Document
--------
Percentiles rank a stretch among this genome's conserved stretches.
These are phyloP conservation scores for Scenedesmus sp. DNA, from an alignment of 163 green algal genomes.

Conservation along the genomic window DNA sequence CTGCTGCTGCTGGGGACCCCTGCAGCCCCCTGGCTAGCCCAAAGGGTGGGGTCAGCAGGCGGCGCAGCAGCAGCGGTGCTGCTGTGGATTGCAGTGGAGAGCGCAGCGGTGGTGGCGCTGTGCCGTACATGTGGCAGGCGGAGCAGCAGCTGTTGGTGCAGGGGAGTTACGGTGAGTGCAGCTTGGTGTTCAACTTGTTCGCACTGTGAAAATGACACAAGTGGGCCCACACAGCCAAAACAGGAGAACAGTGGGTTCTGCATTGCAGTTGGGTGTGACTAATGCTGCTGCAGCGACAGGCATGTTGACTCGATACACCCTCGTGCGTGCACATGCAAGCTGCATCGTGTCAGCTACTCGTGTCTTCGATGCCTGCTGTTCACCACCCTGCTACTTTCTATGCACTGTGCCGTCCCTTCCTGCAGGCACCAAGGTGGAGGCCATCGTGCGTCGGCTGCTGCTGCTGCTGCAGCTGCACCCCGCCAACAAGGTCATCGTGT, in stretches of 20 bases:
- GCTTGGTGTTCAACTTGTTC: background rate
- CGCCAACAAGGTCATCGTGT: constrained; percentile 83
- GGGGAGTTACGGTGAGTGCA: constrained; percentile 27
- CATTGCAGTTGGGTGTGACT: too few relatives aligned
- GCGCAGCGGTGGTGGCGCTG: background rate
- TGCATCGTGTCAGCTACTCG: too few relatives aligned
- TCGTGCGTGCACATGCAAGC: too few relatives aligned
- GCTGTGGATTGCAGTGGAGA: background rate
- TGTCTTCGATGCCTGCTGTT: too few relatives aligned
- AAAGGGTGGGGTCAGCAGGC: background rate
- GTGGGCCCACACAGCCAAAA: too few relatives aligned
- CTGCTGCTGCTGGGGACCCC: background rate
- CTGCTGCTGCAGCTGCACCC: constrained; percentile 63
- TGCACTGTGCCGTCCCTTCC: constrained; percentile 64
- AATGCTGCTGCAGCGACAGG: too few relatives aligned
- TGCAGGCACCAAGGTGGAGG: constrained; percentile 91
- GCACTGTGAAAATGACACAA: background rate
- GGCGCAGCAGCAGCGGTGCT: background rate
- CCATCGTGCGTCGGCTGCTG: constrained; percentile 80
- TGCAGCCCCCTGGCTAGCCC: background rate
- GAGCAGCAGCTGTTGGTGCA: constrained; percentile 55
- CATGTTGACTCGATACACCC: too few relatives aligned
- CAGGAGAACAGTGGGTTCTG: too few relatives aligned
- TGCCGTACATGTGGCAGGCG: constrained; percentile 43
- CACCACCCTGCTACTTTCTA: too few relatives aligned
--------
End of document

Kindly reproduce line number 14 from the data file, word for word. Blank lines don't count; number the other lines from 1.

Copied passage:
- GTGGGCCCACACAGCCAAAA: too few relatives aligned